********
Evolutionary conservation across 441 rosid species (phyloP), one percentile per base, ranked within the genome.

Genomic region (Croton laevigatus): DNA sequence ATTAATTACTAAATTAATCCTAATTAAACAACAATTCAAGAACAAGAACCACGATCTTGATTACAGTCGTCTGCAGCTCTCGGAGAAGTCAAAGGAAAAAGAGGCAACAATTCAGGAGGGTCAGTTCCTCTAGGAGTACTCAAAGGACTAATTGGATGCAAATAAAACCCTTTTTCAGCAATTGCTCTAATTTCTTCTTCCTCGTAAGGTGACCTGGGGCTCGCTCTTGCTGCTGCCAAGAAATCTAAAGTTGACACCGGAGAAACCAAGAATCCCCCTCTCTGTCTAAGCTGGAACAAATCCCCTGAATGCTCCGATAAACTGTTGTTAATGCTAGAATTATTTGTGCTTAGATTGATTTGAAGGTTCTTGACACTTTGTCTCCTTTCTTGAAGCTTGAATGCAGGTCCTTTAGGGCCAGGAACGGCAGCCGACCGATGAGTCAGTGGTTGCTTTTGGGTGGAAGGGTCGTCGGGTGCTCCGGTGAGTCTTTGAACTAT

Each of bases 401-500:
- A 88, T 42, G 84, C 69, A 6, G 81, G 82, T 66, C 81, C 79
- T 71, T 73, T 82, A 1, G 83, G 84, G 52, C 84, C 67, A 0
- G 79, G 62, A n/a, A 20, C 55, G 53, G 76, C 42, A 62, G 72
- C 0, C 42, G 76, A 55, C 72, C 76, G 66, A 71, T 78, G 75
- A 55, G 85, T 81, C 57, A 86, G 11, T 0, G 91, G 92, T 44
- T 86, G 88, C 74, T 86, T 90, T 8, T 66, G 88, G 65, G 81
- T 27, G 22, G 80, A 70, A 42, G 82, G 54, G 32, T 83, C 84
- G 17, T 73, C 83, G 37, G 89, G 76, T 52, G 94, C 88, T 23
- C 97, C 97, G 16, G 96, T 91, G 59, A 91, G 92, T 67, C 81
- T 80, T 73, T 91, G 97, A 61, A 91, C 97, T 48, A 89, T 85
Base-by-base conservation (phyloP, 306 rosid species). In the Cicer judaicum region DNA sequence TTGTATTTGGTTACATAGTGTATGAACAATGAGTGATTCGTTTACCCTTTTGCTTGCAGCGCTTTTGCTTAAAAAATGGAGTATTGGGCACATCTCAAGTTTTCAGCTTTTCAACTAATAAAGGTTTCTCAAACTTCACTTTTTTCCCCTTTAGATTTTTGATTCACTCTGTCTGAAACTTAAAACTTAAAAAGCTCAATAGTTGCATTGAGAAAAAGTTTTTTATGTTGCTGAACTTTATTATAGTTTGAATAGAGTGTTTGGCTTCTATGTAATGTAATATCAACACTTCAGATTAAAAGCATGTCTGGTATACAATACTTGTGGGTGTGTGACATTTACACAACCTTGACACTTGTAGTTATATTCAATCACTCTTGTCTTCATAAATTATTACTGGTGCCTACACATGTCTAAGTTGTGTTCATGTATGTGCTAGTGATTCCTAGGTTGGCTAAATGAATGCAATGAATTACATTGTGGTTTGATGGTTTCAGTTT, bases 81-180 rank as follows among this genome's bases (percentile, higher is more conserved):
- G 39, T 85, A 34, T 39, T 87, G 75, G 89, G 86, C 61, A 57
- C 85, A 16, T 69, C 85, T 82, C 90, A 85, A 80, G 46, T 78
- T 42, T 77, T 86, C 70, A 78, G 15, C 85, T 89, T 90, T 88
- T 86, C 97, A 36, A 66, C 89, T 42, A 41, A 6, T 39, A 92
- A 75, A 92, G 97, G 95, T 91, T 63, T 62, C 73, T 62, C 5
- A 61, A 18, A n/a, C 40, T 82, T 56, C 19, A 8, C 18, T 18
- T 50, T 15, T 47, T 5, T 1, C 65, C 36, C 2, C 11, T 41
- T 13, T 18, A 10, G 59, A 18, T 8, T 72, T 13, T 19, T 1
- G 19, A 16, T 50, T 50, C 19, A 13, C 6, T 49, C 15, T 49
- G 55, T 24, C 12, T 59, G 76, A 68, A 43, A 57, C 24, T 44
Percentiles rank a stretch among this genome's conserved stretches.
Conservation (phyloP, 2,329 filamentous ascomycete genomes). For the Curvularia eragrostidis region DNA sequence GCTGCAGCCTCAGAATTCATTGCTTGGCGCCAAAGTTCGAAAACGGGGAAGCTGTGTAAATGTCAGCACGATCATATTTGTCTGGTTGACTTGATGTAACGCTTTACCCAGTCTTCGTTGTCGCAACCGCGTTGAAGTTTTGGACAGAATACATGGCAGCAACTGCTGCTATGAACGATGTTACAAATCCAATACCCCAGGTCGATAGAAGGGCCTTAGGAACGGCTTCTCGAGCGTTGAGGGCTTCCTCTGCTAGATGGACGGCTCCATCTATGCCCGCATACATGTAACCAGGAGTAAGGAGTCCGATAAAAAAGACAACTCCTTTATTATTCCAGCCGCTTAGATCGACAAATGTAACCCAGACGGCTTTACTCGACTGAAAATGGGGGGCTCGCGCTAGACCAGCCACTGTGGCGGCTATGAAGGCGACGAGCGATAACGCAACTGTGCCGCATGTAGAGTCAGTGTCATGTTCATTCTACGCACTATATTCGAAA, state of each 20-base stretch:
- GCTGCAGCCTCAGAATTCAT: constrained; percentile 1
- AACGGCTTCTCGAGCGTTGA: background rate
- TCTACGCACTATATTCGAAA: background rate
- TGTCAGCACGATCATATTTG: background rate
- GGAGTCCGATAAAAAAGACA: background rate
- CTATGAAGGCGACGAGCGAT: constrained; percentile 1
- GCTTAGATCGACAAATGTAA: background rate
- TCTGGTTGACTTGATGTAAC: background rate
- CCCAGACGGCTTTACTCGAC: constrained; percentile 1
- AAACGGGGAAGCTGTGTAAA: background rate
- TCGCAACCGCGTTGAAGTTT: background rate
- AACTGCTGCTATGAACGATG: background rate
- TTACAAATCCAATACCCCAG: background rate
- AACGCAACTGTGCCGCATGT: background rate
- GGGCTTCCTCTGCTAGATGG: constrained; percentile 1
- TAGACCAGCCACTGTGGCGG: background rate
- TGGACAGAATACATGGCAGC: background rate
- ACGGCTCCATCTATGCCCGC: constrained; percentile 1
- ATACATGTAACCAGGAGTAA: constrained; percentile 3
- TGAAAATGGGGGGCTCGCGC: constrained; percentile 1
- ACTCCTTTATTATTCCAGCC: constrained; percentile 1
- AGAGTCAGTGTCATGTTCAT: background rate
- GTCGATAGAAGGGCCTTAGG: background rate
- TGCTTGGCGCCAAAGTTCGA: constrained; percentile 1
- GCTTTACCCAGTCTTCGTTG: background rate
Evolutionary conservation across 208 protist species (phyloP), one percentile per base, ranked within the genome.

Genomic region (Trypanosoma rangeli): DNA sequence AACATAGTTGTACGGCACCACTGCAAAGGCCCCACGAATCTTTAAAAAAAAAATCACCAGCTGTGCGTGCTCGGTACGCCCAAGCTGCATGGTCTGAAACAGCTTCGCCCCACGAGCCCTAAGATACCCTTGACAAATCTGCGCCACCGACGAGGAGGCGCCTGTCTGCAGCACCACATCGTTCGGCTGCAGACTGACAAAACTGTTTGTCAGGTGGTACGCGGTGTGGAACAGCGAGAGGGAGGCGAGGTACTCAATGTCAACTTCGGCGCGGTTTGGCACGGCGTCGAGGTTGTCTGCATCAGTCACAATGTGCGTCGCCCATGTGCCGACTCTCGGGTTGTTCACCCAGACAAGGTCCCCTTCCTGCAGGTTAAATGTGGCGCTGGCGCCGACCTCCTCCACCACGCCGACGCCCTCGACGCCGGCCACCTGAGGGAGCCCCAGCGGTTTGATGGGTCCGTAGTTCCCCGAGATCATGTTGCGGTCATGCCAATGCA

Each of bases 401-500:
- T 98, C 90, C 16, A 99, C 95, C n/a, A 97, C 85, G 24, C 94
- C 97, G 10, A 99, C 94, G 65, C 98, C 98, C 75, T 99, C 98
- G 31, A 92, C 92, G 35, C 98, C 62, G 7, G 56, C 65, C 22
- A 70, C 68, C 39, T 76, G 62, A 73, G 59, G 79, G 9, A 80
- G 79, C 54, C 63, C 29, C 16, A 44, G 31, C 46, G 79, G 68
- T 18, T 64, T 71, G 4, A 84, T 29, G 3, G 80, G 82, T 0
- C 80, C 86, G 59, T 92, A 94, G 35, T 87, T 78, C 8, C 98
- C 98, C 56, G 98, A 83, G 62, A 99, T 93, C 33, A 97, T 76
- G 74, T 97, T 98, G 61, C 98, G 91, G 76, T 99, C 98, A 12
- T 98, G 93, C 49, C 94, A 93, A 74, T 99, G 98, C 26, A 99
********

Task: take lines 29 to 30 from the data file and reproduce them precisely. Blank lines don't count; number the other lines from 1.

- TCTACGCACTATATTCGAAA: background rate
- TGTCAGCACGATCATATTTG: background rate